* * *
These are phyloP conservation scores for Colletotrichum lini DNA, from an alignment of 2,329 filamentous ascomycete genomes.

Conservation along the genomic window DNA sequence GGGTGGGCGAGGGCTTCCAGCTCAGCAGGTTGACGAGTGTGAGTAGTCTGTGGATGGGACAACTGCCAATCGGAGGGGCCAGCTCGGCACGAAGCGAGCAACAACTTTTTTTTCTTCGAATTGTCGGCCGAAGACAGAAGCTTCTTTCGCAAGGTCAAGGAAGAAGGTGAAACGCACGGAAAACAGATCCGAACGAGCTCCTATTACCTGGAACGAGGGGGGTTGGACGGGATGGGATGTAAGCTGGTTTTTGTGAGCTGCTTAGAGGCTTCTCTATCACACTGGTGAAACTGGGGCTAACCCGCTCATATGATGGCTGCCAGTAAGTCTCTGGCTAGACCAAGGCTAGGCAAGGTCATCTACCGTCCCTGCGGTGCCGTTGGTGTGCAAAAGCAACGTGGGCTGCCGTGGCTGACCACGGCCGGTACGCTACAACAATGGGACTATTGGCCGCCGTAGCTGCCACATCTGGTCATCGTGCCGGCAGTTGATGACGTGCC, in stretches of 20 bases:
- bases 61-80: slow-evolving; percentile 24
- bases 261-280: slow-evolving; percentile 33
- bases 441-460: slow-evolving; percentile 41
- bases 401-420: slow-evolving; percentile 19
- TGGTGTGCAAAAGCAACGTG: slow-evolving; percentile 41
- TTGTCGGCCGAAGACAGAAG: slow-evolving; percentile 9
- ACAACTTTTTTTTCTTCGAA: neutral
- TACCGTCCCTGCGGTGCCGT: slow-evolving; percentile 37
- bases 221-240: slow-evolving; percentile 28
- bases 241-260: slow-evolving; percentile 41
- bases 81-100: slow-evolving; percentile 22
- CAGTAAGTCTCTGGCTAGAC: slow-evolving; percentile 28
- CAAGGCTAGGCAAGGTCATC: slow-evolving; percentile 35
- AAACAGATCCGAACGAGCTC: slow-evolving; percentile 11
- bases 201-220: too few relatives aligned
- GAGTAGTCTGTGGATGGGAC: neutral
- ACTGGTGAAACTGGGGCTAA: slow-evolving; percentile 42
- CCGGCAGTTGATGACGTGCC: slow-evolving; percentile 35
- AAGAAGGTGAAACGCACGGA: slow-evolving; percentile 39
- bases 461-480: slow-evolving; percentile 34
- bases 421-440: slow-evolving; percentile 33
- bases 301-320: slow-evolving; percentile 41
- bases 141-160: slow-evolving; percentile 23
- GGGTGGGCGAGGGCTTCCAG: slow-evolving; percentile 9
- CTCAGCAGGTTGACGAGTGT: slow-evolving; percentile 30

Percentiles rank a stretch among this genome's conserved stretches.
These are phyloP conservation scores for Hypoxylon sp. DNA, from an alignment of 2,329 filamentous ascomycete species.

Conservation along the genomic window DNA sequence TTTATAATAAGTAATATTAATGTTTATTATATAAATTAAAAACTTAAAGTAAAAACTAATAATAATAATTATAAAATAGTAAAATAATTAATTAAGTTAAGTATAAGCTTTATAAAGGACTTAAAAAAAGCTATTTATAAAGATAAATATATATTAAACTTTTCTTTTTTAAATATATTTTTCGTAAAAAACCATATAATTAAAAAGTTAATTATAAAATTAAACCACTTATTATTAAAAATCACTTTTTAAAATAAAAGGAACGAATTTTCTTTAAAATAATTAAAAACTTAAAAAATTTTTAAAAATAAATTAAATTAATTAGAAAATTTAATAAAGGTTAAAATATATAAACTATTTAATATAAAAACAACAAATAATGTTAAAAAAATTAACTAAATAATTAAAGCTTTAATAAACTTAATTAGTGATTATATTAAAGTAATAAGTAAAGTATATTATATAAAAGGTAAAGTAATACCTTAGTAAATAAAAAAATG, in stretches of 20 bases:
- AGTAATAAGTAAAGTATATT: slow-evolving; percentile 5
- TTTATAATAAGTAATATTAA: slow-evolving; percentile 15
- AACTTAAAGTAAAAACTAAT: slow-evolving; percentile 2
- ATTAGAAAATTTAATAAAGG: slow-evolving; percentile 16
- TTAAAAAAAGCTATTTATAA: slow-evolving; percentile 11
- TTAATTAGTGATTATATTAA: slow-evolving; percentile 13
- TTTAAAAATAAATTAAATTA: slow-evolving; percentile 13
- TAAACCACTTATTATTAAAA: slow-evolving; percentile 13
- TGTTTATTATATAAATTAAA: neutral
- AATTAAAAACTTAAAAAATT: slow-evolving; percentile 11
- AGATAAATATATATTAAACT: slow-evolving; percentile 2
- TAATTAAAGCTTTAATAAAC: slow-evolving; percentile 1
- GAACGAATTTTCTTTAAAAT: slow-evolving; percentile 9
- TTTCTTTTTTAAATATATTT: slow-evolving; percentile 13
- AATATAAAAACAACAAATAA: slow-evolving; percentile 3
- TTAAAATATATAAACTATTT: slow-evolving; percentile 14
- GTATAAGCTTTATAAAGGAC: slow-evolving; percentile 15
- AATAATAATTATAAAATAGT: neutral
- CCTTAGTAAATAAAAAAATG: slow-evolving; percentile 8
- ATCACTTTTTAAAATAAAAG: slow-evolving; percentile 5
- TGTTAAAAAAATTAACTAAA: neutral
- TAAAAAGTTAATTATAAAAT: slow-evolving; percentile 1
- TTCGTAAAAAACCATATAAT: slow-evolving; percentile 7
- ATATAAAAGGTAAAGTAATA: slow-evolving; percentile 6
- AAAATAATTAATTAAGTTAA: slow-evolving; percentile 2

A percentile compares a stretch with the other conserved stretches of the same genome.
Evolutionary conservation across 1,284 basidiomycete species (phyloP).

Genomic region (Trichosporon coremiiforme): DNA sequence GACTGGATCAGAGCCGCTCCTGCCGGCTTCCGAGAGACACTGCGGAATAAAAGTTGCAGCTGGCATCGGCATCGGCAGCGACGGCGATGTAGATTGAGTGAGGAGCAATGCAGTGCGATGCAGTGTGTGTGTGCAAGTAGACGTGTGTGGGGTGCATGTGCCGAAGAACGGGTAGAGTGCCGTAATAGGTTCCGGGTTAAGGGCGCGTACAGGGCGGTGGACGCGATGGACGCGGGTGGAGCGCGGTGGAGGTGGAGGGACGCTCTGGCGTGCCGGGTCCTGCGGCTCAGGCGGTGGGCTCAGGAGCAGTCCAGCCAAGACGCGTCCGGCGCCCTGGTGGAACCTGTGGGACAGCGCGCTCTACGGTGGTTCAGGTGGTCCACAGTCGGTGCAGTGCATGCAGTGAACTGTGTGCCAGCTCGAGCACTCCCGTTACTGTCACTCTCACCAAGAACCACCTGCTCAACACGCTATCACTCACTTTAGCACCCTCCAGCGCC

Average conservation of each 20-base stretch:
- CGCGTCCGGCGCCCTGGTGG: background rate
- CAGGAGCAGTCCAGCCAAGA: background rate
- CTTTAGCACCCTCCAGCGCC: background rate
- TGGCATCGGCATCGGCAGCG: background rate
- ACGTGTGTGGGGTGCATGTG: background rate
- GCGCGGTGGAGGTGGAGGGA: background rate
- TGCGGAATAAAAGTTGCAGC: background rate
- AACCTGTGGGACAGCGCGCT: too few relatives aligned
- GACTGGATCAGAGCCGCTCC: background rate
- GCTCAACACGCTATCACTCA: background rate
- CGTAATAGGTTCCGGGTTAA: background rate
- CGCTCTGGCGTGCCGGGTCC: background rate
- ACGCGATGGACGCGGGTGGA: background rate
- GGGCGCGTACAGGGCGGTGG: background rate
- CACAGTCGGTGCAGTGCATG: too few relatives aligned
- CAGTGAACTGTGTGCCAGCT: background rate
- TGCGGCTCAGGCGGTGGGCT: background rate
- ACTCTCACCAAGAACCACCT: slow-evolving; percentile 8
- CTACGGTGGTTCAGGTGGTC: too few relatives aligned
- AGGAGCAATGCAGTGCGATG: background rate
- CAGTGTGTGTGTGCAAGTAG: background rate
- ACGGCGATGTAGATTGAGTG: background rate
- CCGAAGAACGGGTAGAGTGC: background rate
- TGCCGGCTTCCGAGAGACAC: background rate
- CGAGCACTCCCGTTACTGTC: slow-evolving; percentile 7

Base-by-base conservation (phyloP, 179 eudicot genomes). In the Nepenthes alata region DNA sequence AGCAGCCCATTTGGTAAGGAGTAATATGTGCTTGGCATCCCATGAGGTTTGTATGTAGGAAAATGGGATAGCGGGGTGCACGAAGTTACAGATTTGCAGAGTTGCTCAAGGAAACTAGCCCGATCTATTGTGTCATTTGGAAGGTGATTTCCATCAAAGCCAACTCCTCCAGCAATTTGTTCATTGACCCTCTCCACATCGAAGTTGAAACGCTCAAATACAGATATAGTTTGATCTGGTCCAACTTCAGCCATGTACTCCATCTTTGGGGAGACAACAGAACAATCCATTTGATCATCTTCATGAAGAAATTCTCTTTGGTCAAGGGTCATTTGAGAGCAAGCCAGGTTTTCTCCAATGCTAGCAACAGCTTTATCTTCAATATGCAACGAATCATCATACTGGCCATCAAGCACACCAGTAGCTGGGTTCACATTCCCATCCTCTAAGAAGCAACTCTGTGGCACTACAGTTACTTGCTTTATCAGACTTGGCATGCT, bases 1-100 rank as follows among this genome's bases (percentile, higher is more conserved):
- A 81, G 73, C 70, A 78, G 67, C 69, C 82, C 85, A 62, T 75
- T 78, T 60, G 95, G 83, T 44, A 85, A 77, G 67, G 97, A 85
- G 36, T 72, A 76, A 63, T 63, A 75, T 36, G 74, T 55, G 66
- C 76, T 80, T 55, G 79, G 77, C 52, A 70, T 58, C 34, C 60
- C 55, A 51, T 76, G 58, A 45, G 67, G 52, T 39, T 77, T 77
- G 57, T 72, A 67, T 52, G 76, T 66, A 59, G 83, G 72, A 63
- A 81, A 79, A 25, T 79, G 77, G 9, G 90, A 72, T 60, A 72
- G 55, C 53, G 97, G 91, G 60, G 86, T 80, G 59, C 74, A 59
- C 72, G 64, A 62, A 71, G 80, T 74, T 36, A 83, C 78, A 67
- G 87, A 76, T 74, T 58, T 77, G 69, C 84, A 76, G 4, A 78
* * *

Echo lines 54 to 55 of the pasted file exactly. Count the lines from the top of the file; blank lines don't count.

- ATATAAAAGGTAAAGTAATA: slow-evolving; percentile 6
- AAAATAATTAATTAAGTTAA: slow-evolving; percentile 2